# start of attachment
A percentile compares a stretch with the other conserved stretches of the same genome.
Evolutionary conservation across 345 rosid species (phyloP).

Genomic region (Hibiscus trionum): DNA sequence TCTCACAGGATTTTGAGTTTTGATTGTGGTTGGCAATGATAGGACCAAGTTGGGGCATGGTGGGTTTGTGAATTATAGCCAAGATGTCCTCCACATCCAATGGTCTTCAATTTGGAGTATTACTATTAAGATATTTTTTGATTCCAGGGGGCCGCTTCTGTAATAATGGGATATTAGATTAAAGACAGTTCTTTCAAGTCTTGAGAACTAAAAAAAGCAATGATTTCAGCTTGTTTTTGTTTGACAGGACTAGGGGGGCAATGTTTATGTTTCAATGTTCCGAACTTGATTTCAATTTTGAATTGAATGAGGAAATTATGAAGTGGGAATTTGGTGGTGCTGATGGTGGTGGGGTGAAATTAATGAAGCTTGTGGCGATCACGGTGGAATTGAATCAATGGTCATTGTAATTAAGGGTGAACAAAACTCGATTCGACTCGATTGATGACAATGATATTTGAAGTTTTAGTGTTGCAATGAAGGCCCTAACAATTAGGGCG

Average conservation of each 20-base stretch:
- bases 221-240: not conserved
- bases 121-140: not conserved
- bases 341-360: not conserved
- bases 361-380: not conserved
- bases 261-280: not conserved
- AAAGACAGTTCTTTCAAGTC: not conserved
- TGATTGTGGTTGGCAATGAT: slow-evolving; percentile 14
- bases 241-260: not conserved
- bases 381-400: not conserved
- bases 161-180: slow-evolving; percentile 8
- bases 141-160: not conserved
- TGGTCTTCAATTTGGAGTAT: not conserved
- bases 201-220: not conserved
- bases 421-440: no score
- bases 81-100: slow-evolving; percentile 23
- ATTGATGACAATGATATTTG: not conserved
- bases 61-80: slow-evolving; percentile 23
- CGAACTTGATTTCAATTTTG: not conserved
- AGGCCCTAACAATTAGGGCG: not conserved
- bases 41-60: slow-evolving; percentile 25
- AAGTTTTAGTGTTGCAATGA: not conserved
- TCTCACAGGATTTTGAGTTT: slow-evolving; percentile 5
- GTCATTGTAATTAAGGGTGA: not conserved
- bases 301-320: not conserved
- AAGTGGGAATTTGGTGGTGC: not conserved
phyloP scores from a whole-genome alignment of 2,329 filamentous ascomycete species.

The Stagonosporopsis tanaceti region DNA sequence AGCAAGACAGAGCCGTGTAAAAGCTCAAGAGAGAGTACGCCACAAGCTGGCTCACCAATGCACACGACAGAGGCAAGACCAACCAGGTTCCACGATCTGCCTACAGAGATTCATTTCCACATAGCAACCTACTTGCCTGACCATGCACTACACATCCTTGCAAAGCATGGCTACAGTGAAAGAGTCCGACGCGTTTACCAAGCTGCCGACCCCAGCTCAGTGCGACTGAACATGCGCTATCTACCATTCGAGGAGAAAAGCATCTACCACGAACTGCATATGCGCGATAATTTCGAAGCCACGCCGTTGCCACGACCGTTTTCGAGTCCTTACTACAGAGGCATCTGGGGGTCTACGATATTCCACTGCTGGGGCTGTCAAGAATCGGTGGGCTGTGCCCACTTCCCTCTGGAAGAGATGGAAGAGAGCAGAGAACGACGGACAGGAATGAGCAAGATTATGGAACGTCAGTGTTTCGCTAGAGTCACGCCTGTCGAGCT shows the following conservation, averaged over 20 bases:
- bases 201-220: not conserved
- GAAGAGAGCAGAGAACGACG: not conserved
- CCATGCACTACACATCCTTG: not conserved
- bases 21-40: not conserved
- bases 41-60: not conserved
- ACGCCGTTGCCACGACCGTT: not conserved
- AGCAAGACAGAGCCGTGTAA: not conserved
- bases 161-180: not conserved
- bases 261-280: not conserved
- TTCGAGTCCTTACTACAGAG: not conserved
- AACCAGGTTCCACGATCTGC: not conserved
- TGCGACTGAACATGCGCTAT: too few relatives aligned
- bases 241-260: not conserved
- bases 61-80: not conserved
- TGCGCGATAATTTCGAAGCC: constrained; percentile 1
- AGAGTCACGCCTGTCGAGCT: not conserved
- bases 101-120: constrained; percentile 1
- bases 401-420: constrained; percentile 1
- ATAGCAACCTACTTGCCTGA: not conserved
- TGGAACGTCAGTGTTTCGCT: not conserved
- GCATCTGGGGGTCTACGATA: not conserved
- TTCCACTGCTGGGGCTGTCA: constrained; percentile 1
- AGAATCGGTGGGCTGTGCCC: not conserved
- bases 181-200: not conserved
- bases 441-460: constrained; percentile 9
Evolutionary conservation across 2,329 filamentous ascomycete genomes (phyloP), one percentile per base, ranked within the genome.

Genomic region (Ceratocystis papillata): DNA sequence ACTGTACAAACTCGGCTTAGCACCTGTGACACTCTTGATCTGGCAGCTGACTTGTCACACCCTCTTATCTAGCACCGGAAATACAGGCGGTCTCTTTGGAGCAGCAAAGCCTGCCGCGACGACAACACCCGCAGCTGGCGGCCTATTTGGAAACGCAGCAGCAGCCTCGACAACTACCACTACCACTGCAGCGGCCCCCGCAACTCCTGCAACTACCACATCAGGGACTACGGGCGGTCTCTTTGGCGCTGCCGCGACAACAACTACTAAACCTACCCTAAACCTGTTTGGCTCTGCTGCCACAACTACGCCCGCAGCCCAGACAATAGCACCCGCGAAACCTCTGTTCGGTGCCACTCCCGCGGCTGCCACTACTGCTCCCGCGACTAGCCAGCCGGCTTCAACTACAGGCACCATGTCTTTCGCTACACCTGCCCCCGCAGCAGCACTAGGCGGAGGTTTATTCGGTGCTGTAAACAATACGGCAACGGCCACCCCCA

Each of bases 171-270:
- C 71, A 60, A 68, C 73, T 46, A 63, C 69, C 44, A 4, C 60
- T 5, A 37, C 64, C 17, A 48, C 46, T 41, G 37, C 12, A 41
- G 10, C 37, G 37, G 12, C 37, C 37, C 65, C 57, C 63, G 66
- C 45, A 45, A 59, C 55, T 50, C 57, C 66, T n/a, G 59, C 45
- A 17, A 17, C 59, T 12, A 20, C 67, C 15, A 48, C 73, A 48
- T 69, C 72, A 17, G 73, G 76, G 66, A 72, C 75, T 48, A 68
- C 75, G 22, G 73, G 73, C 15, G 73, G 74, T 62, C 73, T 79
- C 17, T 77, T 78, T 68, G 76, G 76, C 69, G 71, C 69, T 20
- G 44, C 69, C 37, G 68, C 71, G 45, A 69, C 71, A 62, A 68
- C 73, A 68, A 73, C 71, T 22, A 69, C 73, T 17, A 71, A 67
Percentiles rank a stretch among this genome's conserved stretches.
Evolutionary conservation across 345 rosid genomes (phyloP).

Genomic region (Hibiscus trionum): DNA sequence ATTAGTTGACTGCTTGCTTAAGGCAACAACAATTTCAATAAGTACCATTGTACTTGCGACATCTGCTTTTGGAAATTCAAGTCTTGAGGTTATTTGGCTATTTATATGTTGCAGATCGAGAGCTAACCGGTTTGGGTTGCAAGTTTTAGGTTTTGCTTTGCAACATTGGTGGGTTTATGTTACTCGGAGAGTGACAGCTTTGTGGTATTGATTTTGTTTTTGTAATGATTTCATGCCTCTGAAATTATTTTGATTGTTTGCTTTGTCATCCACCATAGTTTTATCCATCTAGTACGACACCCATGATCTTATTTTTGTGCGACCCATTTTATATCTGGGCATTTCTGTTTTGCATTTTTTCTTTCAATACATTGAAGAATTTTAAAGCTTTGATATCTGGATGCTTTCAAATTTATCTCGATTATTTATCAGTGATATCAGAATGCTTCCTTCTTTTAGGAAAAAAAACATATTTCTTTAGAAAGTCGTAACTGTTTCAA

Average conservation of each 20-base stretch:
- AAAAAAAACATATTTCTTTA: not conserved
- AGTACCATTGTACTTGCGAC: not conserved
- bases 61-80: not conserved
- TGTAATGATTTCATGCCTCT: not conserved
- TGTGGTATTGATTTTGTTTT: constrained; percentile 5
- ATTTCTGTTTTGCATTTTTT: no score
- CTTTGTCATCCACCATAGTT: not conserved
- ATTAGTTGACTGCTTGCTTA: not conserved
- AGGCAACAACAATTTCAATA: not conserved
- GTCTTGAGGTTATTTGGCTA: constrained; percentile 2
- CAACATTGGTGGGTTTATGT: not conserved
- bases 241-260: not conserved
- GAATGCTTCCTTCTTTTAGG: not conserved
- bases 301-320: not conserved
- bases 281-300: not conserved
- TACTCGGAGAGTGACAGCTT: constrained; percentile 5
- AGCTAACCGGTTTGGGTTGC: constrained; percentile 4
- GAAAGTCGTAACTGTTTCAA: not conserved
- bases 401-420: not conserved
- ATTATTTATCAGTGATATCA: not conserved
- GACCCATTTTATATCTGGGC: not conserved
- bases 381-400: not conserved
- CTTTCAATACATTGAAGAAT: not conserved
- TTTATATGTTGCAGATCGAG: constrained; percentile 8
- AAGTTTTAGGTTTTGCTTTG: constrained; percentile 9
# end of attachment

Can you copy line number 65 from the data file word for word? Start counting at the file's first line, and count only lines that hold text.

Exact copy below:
- T 69, C 72, A 17, G 73, G 76, G 66, A 72, C 75, T 48, A 68